In the last episode of the year, you might expect me to talk about this year’s highlights in bioethics, or predictions for next year. Wesley Smith takes care of that with his annual bioethics predictions, and he seems to hit the target just about every time. And we’ll save the highlights for a future episode. On this, the last day of the year, I can’t resist the temptation to talk about New Year’s resolutions. Don’t worry; this has nothing to do with losing weight, exercise, or getting organized.
I’m inviting you to think about human dignity in a deeper way in the coming year. At The Center for Bioethics & Human Dignity, we take human dignity seriously….seriously enough to make it part of our name.
In bioethics, human dignity is usually discussed in philosophical terms. This has to do with the nature of human beings, our moral status, and our ethical obligations to others. Dr. Daniel Sulmasy, who serves on the Presidential Commission on Bioethics, describes three uses of the word “dignity.” One use refers to the value that others confer upon you. Think about how the world admired and valued Nelson Mandela. The second use of dignity refers to people who embody dignity in how they live. We might speak of someone going through chemo with dignity.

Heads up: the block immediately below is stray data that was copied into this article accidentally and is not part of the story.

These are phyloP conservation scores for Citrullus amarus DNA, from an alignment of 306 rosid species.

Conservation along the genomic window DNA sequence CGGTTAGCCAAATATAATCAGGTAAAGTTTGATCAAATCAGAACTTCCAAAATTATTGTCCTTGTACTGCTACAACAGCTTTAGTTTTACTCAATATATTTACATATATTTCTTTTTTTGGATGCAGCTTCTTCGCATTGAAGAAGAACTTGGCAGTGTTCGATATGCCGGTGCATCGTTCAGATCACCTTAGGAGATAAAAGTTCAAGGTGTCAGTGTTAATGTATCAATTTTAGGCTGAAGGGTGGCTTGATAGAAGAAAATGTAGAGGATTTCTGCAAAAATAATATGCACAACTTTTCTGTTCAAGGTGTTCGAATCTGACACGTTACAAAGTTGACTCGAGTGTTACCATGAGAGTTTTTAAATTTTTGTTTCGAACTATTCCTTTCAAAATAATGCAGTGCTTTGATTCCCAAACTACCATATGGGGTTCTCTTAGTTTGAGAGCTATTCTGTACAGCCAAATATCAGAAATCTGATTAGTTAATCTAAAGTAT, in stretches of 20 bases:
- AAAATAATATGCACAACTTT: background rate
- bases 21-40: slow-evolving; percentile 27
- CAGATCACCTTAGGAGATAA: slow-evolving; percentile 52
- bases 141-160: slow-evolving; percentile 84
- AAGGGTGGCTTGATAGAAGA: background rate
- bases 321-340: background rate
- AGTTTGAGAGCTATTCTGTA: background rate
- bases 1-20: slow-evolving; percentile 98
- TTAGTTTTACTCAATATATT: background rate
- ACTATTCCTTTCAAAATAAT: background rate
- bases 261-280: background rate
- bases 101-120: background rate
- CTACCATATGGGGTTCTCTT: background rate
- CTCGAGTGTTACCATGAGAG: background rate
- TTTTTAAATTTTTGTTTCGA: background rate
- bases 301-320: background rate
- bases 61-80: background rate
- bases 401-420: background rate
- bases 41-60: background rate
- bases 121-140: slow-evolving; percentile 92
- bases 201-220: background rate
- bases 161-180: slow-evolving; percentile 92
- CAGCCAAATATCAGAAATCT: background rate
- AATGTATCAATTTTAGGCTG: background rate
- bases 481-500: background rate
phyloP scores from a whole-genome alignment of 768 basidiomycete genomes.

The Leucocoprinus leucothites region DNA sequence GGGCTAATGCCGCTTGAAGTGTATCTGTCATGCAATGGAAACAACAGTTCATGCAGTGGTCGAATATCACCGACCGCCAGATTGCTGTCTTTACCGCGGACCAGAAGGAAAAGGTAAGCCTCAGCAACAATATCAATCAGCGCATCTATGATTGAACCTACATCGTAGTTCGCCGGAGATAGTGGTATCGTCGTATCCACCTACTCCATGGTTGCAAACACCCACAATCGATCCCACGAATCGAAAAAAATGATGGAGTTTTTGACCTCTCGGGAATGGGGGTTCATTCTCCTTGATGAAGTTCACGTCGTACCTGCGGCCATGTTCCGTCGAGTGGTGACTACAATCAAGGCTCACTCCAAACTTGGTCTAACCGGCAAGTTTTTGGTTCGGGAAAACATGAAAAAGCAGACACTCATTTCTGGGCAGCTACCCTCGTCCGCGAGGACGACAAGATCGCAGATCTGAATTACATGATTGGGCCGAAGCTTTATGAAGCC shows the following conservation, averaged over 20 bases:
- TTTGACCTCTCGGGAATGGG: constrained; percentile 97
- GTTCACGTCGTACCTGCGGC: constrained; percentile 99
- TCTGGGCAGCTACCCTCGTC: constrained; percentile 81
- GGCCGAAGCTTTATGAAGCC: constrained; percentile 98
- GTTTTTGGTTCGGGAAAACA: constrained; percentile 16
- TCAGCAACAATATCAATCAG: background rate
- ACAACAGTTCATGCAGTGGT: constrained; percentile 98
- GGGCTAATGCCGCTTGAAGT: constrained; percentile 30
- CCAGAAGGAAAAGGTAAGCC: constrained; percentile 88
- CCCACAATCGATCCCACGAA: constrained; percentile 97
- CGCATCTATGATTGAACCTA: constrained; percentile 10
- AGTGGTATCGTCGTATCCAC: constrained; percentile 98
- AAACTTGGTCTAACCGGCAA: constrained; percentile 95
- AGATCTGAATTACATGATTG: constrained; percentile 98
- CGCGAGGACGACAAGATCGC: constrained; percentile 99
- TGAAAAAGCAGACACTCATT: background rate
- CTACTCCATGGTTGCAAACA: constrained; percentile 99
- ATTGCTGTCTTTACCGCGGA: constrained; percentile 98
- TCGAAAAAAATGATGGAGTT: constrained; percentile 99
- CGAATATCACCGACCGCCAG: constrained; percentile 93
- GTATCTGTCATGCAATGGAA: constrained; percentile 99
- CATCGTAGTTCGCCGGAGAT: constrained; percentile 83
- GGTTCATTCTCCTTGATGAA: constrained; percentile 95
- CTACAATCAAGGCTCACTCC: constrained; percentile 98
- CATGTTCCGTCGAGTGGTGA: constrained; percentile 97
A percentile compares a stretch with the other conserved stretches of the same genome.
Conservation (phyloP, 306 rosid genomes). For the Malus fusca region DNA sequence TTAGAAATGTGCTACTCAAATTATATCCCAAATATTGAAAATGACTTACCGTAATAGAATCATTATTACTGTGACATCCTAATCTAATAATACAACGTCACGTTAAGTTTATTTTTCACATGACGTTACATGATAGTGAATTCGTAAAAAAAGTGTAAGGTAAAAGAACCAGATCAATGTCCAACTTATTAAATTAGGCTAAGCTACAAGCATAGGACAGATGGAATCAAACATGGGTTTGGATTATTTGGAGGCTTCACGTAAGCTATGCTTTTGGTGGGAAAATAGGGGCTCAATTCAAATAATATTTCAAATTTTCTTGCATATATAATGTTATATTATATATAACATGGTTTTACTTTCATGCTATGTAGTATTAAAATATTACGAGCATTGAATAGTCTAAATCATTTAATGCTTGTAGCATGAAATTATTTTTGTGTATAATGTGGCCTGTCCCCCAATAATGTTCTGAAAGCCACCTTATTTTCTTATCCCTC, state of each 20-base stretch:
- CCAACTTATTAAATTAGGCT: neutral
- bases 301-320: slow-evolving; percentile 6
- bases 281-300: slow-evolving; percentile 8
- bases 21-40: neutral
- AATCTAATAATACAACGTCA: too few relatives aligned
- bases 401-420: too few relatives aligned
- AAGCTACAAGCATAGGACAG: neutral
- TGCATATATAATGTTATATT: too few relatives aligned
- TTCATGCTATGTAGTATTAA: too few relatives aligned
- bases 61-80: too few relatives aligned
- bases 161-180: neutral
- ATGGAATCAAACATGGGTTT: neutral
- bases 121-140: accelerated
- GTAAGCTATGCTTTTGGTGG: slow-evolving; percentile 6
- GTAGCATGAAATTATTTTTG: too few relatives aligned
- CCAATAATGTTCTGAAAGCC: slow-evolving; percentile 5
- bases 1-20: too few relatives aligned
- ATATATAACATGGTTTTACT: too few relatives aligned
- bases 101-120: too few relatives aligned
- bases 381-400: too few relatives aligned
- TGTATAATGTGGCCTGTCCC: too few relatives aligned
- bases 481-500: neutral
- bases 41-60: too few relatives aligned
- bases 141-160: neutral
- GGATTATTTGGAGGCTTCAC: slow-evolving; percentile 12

Intrinsic dignity—the third use—is the “worth or value that people have simply because they are human.” It’s not about how others value us, or whether we live with dignity. It’s also not about our autonomy, as important as that is. We have intrinsic dignity simply because we belong to the human race.
As Christians, we know our intrinsic dignity comes not from who we are, but whose we are. We are made in the image of God, and we have a unique status in all of creation. We have dignity.
So, what does that mean for how we regard others? It means that we don’t use others to get what we want, for example as a source for a kidney. A pastor’s wife told me of a church member who flew to the Philippines to get a kidney that was allegedly donated by the son of a business acquaintance. The recipient called it a ‘miracle,’ but, more often than not, transplant tourism involves manipulation.
Dignity means that we don’t intentionally place burdens on the vulnerable. It means that parents, not children, bear the risks of procreation. We don’t intentionally create embryos we intend to give away or freeze.
Dignity means that we acknowledge other image bearers as persons. This doesn’t come easily for me. So, I have to ask God to help me. It can be something as simple as greeting the person in the elevator, rather than hiding behind my smartphone.
How can you take dignity more seriously next year? How can you respect your fellow image bearers? It begins with paying attention to what dignity means, and then paying attention to people.
 Wesley J. Smith, “2013 Will Be a Contentious Year in Bioethics,” The Culture and Bioethics Network, http://www.cbc-network.org/2013/01/2013-will-be-a-contentious-year-in-bioethics/.
 Daniel P. Sulmasy, “Dignity and Bioethics: History, Theory, and Selected Applications” in Human Dignity and Bioethics: Essays Commissioned by the President’s Council on Bioethics. March 2008. Available at http://bioethics.georgetown.edu/pcbe/reports/human_dignity/chapter18.html.
 This is attributed dignity.
 Sulmasy refers to this as inflorescent dignity.